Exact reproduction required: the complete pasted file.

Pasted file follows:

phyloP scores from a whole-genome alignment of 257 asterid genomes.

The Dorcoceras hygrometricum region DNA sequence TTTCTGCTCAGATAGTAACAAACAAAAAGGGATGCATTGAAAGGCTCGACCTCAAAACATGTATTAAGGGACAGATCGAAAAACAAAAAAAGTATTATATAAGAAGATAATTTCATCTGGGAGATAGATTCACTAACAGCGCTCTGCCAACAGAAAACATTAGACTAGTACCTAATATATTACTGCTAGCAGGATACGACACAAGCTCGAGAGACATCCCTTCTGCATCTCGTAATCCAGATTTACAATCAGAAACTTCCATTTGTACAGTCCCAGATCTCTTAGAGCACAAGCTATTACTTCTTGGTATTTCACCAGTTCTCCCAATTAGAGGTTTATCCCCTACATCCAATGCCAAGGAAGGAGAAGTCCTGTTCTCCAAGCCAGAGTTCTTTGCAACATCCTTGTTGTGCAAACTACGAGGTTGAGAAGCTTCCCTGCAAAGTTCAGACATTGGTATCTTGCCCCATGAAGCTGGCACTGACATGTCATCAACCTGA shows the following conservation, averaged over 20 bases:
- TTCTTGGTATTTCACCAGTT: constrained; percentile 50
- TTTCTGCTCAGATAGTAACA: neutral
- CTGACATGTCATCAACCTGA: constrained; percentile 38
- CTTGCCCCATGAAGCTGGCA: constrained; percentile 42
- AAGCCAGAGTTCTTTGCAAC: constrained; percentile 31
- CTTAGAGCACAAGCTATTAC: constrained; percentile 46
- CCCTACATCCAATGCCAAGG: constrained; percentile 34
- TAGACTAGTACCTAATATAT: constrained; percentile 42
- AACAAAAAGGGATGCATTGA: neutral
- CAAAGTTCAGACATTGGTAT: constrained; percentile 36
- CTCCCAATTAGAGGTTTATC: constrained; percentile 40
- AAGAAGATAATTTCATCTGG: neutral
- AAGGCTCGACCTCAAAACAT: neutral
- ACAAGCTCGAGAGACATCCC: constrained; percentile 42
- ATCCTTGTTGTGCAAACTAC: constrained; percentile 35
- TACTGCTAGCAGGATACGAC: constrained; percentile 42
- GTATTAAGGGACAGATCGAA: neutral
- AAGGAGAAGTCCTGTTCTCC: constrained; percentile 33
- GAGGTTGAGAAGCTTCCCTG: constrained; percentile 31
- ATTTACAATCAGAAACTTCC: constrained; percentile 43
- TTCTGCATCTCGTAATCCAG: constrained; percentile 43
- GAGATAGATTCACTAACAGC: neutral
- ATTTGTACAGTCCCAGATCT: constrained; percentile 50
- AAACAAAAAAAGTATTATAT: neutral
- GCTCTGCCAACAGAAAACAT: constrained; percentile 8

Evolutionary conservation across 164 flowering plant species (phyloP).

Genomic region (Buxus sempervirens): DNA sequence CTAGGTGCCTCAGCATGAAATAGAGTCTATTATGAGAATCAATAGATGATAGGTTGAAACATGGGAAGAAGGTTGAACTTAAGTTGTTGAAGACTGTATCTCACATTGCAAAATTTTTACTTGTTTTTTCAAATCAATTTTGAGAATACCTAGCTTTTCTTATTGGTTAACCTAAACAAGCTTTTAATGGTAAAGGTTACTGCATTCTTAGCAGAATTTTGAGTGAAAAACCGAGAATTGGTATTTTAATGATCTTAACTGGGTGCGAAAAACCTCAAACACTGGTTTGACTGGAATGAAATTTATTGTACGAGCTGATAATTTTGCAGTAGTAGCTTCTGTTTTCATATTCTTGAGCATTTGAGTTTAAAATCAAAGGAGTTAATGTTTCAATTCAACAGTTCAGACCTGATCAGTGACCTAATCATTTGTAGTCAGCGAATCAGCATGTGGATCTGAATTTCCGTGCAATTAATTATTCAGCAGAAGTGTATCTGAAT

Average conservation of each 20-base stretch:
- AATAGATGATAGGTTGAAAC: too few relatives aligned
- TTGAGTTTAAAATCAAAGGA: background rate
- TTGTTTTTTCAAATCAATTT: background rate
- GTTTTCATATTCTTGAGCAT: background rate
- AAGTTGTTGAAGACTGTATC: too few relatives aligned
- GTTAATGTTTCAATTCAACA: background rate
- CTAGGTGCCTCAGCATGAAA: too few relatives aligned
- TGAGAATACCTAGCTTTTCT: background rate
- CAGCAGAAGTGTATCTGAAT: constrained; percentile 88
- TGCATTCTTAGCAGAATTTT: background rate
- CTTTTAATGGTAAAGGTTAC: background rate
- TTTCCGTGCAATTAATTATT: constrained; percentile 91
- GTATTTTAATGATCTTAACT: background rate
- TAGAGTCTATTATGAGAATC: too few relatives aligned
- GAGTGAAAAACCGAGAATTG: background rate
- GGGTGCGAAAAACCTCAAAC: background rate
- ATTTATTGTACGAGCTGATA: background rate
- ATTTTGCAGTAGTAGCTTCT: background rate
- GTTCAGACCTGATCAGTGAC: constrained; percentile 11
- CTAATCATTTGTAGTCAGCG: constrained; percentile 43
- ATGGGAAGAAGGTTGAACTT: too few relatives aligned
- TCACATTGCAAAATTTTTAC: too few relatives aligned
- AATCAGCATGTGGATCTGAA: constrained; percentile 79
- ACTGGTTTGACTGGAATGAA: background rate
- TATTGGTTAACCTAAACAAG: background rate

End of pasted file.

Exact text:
phyloP scores from a whole-genome alignment of 257 asterid genomes.

The Dorcoceras hygrometricum region DNA sequence TTTCTGCTCAGATAGTAACAAACAAAAAGGGATGCATTGAAAGGCTCGACCTCAAAACATGTATTAAGGGACAGATCGAAAAACAAAAAAAGTATTATATAAGAAGATAATTTCATCTGGGAGATAGATTCACTAACAGCGCTCTGCCAACAGAAAACATTAGACTAGTACCTAATATATTACTGCTAGCAGGATACGACACAAGCTCGAGAGACATCCCTTCTGCATCTCGTAATCCAGATTTACAATCAGAAACTTCCATTTGTACAGTCCCAGATCTCTTAGAGCACAAGCTATTACTTCTTGGTATTTCACCAGTTCTCCCAATTAGAGGTTTATCCCCTACATCCAATGCCAAGGAAGGAGAAGTCCTGTTCTCCAAGCCAGAGTTCTTTGCAACATCCTTGTTGTGCAAACTACGAGGTTGAGAAGCTTCCCTGCAAAGTTCAGACATTGGTATCTTGCCCCATGAAGCTGGCACTGACATGTCATCAACCTGA shows the following conservation, averaged over 20 bases:
- TTCTTGGTATTTCACCAGTT: constrained; percentile 50
- TTTCTGCTCAGATAGTAACA: neutral
- CTGACATGTCATCAACCTGA: constrained; percentile 38
- CTTGCCCCATGAAGCTGGCA: constrained; percentile 42
- AAGCCAGAGTTCTTTGCAAC: constrained; percentile 31
- CTTAGAGCACAAGCTATTAC: constrained; percentile 46
- CCCTACATCCAATGCCAAGG: constrained; percentile 34
- TAGACTAGTACCTAATATAT: constrained; percentile 42
- AACAAAAAGGGATGCATTGA: neutral
- CAAAGTTCAGACATTGGTAT: constrained; percentile 36
- CTCCCAATTAGAGGTTTATC: constrained; percentile 40
- AAGAAGATAATTTCATCTGG: neutral
- AAGGCTCGACCTCAAAACAT: neutral
- ACAAGCTCGAGAGACATCCC: constrained; percentile 42
- ATCCTTGTTGTGCAAACTAC: constrained; percentile 35
- TACTGCTAGCAGGATACGAC: constrained; percentile 42
- GTATTAAGGGACAGATCGAA: neutral
- AAGGAGAAGTCCTGTTCTCC: constrained; percentile 33
- GAGGTTGAGAAGCTTCCCTG: constrained; percentile 31
- ATTTACAATCAGAAACTTCC: constrained; percentile 43
- TTCTGCATCTCGTAATCCAG: constrained; percentile 43
- GAGATAGATTCACTAACAGC: neutral
- ATTTGTACAGTCCCAGATCT: constrained; percentile 50
- AAACAAAAAAAGTATTATAT: neutral
- GCTCTGCCAACAGAAAACAT: constrained; percentile 8

Evolutionary conservation across 164 flowering plant species (phyloP).

Genomic region (Buxus sempervirens): DNA sequence CTAGGTGCCTCAGCATGAAATAGAGTCTATTATGAGAATCAATAGATGATAGGTTGAAACATGGGAAGAAGGTTGAACTTAAGTTGTTGAAGACTGTATCTCACATTGCAAAATTTTTACTTGTTTTTTCAAATCAATTTTGAGAATACCTAGCTTTTCTTATTGGTTAACCTAAACAAGCTTTTAATGGTAAAGGTTACTGCATTCTTAGCAGAATTTTGAGTGAAAAACCGAGAATTGGTATTTTAATGATCTTAACTGGGTGCGAAAAACCTCAAACACTGGTTTGACTGGAATGAAATTTATTGTACGAGCTGATAATTTTGCAGTAGTAGCTTCTGTTTTCATATTCTTGAGCATTTGAGTTTAAAATCAAAGGAGTTAATGTTTCAATTCAACAGTTCAGACCTGATCAGTGACCTAATCATTTGTAGTCAGCGAATCAGCATGTGGATCTGAATTTCCGTGCAATTAATTATTCAGCAGAAGTGTATCTGAAT

Average conservation of each 20-base stretch:
- AATAGATGATAGGTTGAAAC: too few relatives aligned
- TTGAGTTTAAAATCAAAGGA: background rate
- TTGTTTTTTCAAATCAATTT: background rate
- GTTTTCATATTCTTGAGCAT: background rate
- AAGTTGTTGAAGACTGTATC: too few relatives aligned
- GTTAATGTTTCAATTCAACA: background rate
- CTAGGTGCCTCAGCATGAAA: too few relatives aligned
- TGAGAATACCTAGCTTTTCT: background rate
- CAGCAGAAGTGTATCTGAAT: constrained; percentile 88
- TGCATTCTTAGCAGAATTTT: background rate
- CTTTTAATGGTAAAGGTTAC: background rate
- TTTCCGTGCAATTAATTATT: constrained; percentile 91
- GTATTTTAATGATCTTAACT: background rate
- TAGAGTCTATTATGAGAATC: too few relatives aligned
- GAGTGAAAAACCGAGAATTG: background rate
- GGGTGCGAAAAACCTCAAAC: background rate
- ATTTATTGTACGAGCTGATA: background rate
- ATTTTGCAGTAGTAGCTTCT: background rate
- GTTCAGACCTGATCAGTGAC: constrained; percentile 11
- CTAATCATTTGTAGTCAGCG: constrained; percentile 43
- ATGGGAAGAAGGTTGAACTT: too few relatives aligned
- TCACATTGCAAAATTTTTAC: too few relatives aligned
- AATCAGCATGTGGATCTGAA: constrained; percentile 79
- ACTGGTTTGACTGGAATGAA: background rate
- TATTGGTTAACCTAAACAAG: background rate